As for the flywheel effect, I have no problem simply squeezing the brake lever a little bit harder and/or using a larger rotor. That part is easy to compensate for. Turning the wheel feels different but is easily compensated for and adjusted to through technique. A 26" bike with slack angles felt to me like it needed more technique adjustment than comparing between more similar XC 26ers and 29ers. The place I can say that I've found the flywheel effect more noticeable is in a positive way: the way the bike holds speed longer when coasting

  4. #4
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    "less than 2%",not significant? you don't really know, 2% might just make a pretty big difference.In fact i did ride a 29er and that rollover factor is pretty nice.I also feel that they're quite a bit less manuverable, you need that rollover because you will be running into a lot of things that you'd probabely weave around on your 26er. There is still no clear cut scientific test that shows you will be faster, everywhere, if you go with a 29er. There's a huge number of variables both in terrain and in rider.I think the 29er makes more and more of a difference the lower the riders skill level is. As an extreme example of this; a super skilled trials rider can hop,skip and roll, quickly through a boulder field on 20 inch wheels that would require 109er wheels for a less skilled rider to roll through. I'm also a strong believer that every advantage is balenced by a disadvantage, it might not be an immediate clear cut balence but it will present itself. I think durability is a factor, i don't get stuff for free, a year from now if my wheels are bent up and wobbly ,i don't just get a fresh set from the factory, i'm the one buying spokes and rims and lacing them over. That's not even that much of a problem,when they potatoe chip in the middle of the woods in some remote area, that's when they're really gonna suck. Frame durability is another factor,29er frames are more stretched out and at their limit,much more wuarentee issues, i believe that the higher price for 29ers, is not so much the extra material, and it's not lower production numbers,it most likely the higher amount of wuarentee replacements factored in. There you go my .02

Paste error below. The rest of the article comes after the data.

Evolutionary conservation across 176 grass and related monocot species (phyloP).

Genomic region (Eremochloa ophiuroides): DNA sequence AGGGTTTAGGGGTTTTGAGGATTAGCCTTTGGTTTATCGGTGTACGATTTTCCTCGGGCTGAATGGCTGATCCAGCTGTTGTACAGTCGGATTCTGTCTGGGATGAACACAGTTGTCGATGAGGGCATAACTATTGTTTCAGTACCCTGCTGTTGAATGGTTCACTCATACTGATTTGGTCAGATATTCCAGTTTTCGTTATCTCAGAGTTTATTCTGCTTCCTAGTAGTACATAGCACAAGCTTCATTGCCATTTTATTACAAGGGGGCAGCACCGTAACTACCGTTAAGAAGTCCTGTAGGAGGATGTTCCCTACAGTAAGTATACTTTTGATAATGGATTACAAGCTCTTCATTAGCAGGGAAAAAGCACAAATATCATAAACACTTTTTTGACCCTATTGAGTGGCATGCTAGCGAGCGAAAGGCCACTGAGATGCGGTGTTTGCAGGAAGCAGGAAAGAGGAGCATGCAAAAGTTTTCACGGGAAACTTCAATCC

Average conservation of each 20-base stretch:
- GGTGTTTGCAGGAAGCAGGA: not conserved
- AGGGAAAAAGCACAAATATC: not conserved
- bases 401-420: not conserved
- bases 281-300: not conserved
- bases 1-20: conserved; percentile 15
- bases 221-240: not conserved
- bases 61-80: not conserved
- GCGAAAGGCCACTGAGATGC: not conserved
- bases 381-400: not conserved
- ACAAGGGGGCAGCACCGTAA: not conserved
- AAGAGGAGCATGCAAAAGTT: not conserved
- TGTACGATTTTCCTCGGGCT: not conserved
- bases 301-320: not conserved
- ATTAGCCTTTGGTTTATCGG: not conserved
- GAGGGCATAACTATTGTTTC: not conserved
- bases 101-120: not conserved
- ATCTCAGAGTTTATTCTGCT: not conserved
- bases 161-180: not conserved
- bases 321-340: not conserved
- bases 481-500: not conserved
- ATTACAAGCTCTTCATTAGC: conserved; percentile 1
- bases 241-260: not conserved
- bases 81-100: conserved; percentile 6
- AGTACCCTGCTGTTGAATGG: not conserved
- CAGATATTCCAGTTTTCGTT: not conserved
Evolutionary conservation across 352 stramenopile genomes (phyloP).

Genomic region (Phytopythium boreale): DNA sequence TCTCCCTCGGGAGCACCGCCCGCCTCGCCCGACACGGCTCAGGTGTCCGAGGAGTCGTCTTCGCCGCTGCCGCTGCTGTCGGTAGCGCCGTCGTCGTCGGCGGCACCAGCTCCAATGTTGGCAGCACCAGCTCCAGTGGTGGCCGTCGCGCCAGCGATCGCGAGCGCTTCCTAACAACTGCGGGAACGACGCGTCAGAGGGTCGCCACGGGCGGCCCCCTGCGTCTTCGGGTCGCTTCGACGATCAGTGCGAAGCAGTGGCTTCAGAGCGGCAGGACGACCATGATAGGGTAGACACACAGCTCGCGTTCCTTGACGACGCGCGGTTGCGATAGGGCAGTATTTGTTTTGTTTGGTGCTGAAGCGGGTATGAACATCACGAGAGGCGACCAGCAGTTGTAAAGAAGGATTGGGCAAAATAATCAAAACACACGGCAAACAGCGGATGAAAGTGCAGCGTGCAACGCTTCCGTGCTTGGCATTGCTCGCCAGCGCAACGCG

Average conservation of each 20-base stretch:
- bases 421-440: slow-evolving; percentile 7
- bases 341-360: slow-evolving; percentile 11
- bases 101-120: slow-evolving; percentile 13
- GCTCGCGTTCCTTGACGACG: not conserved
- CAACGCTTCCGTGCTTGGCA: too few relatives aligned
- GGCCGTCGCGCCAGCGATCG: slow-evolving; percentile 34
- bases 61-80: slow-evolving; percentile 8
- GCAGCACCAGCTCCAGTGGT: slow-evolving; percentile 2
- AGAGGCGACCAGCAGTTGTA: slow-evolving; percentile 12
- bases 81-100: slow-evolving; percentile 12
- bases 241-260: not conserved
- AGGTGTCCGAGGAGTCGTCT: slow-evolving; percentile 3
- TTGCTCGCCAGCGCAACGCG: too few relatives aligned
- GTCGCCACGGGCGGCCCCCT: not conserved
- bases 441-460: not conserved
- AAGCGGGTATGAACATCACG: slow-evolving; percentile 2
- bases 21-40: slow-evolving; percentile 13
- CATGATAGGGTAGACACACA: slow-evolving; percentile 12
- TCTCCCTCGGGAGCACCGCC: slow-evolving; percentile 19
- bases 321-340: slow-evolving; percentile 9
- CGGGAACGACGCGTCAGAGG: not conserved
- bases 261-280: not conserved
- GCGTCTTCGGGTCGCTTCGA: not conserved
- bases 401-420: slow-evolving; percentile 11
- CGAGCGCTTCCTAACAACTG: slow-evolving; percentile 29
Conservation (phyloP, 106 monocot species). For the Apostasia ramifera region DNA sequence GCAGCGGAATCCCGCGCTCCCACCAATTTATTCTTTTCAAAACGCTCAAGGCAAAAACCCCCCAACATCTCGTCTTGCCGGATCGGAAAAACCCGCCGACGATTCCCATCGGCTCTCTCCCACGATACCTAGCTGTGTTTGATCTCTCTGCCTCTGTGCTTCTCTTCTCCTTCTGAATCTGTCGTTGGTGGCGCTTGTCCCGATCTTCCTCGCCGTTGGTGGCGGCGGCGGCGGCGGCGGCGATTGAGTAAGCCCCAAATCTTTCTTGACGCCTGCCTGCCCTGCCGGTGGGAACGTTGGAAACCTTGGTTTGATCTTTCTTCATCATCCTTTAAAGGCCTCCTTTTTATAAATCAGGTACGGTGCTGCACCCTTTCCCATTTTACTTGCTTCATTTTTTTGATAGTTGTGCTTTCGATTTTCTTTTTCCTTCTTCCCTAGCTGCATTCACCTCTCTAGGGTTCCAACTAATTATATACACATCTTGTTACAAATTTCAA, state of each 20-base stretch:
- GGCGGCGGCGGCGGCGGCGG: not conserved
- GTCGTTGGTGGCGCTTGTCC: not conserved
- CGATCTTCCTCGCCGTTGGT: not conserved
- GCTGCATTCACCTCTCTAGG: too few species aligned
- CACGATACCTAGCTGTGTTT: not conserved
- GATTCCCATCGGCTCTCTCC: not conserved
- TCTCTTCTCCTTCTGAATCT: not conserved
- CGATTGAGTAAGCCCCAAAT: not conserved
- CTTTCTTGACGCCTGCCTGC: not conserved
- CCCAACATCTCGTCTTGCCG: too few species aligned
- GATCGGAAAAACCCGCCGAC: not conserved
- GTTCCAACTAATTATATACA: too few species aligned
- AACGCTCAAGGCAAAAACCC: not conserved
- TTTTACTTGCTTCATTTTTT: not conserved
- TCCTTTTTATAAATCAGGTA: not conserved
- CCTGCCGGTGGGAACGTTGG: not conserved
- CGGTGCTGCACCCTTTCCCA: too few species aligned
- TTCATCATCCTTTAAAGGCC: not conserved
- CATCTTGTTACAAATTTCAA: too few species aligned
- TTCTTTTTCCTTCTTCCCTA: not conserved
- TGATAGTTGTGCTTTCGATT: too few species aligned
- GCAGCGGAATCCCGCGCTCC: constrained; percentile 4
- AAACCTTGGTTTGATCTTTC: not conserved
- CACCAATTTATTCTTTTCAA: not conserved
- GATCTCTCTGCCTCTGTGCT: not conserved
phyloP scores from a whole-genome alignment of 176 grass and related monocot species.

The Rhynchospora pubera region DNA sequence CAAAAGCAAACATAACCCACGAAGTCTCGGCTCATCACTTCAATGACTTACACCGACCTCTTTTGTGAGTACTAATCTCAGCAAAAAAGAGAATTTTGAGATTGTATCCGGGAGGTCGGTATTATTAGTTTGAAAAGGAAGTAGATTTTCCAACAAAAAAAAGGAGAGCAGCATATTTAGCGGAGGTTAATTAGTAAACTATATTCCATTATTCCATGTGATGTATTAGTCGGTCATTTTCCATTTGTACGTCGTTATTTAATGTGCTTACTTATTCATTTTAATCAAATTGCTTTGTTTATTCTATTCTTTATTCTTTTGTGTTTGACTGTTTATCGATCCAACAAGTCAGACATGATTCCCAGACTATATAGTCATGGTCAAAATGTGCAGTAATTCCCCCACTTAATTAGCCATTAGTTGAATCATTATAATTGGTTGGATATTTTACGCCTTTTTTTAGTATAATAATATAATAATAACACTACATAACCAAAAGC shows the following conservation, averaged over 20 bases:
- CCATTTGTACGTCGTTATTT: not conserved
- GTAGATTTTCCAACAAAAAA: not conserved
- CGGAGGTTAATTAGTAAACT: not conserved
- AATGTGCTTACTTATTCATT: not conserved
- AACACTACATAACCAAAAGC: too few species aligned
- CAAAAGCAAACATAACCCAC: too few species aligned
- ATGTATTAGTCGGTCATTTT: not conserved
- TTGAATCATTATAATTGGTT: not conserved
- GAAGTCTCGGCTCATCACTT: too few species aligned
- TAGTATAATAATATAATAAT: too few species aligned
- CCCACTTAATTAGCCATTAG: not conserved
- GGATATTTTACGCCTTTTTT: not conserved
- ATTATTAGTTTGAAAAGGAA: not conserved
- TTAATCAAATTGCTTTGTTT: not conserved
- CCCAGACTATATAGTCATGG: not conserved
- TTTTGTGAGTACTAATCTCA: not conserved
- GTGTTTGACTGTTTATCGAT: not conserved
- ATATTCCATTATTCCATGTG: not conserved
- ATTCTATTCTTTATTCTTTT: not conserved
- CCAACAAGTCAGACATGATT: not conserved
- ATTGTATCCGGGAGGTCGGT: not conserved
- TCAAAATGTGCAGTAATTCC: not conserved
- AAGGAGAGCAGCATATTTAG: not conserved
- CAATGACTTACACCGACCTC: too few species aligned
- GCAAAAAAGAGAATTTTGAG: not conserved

5. #5
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    Quote Originally Posted by herbn
    In fact i did ride a 29er and that rollover factor is pretty nice.I also feel that they're quite a bit less manuverable, you need that rollover because you will be running into a lot of things that you'd probabely weave around on your 26er
    That's part of the adjustment factor I was describing. I don't have any problems making high speed course corrections now that I'm used to riding 29ers, but I certainly had problems doing it well at first. Bikes that naturally turn in slower (whether it's because of geometry or wheel size) generally seem to require a little bit more conscious use of your body to lean in instead of just trying to make the bike turn using the bars.

    Quote Originally Posted by herbn
    Frame durability is another factor,29er frames are more stretched out and at their limit,much more wuarentee issues, i believe that the higher price for 29ers, is not so much the extra material, and it's not lower production numbers,it most likely the higher amount of wuarentee replacements factored in.
    There are certainly differences but nothing that puts modern design and materials at or close to their limits. Lots of people have been riding 29ers for quite a while now and this just hasn't been a problem.

  6. #6